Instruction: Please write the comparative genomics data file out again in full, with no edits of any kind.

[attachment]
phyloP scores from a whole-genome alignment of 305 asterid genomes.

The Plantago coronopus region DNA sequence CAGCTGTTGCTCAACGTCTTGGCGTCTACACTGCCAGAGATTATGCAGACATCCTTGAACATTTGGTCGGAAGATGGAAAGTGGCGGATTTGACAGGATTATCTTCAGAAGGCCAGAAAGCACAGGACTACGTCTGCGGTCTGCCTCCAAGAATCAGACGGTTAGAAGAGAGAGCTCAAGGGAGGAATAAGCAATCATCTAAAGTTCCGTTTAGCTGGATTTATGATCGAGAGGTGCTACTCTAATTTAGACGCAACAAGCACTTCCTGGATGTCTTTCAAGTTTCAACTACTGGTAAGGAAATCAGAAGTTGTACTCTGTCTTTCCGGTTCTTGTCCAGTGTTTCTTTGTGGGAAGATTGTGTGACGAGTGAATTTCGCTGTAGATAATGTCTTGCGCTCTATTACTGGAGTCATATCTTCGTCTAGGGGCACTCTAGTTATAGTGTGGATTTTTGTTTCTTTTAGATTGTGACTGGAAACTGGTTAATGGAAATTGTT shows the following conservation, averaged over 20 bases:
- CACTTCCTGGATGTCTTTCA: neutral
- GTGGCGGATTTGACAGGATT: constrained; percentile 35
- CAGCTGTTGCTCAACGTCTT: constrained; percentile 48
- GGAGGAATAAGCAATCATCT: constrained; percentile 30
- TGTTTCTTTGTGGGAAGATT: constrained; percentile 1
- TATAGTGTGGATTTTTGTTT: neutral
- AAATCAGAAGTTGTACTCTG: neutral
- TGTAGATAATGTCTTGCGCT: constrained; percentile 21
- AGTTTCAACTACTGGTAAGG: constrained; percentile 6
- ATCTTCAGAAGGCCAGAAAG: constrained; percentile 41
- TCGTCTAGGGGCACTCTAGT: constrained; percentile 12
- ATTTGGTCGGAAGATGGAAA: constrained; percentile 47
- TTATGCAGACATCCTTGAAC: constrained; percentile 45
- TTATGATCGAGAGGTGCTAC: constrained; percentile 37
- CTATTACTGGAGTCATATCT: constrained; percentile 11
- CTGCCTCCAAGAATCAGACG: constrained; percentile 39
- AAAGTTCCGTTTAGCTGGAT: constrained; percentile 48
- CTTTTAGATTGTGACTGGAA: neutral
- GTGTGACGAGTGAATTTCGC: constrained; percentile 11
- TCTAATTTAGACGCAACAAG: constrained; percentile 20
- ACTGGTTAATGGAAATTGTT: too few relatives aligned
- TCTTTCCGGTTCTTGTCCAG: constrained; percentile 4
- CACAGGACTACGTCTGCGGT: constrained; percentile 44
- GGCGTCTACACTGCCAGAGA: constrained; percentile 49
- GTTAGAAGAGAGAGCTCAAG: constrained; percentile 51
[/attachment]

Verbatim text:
phyloP scores from a whole-genome alignment of 305 asterid genomes.

The Plantago coronopus region DNA sequence CAGCTGTTGCTCAACGTCTTGGCGTCTACACTGCCAGAGATTATGCAGACATCCTTGAACATTTGGTCGGAAGATGGAAAGTGGCGGATTTGACAGGATTATCTTCAGAAGGCCAGAAAGCACAGGACTACGTCTGCGGTCTGCCTCCAAGAATCAGACGGTTAGAAGAGAGAGCTCAAGGGAGGAATAAGCAATCATCTAAAGTTCCGTTTAGCTGGATTTATGATCGAGAGGTGCTACTCTAATTTAGACGCAACAAGCACTTCCTGGATGTCTTTCAAGTTTCAACTACTGGTAAGGAAATCAGAAGTTGTACTCTGTCTTTCCGGTTCTTGTCCAGTGTTTCTTTGTGGGAAGATTGTGTGACGAGTGAATTTCGCTGTAGATAATGTCTTGCGCTCTATTACTGGAGTCATATCTTCGTCTAGGGGCACTCTAGTTATAGTGTGGATTTTTGTTTCTTTTAGATTGTGACTGGAAACTGGTTAATGGAAATTGTT shows the following conservation, averaged over 20 bases:
- CACTTCCTGGATGTCTTTCA: neutral
- GTGGCGGATTTGACAGGATT: constrained; percentile 35
- CAGCTGTTGCTCAACGTCTT: constrained; percentile 48
- GGAGGAATAAGCAATCATCT: constrained; percentile 30
- TGTTTCTTTGTGGGAAGATT: constrained; percentile 1
- TATAGTGTGGATTTTTGTTT: neutral
- AAATCAGAAGTTGTACTCTG: neutral
- TGTAGATAATGTCTTGCGCT: constrained; percentile 21
- AGTTTCAACTACTGGTAAGG: constrained; percentile 6
- ATCTTCAGAAGGCCAGAAAG: constrained; percentile 41
- TCGTCTAGGGGCACTCTAGT: constrained; percentile 12
- ATTTGGTCGGAAGATGGAAA: constrained; percentile 47
- TTATGCAGACATCCTTGAAC: constrained; percentile 45
- TTATGATCGAGAGGTGCTAC: constrained; percentile 37
- CTATTACTGGAGTCATATCT: constrained; percentile 11
- CTGCCTCCAAGAATCAGACG: constrained; percentile 39
- AAAGTTCCGTTTAGCTGGAT: constrained; percentile 48
- CTTTTAGATTGTGACTGGAA: neutral
- GTGTGACGAGTGAATTTCGC: constrained; percentile 11
- TCTAATTTAGACGCAACAAG: constrained; percentile 20
- ACTGGTTAATGGAAATTGTT: too few relatives aligned
- TCTTTCCGGTTCTTGTCCAG: constrained; percentile 4
- CACAGGACTACGTCTGCGGT: constrained; percentile 44
- GGCGTCTACACTGCCAGAGA: constrained; percentile 49
- GTTAGAAGAGAGAGCTCAAG: constrained; percentile 51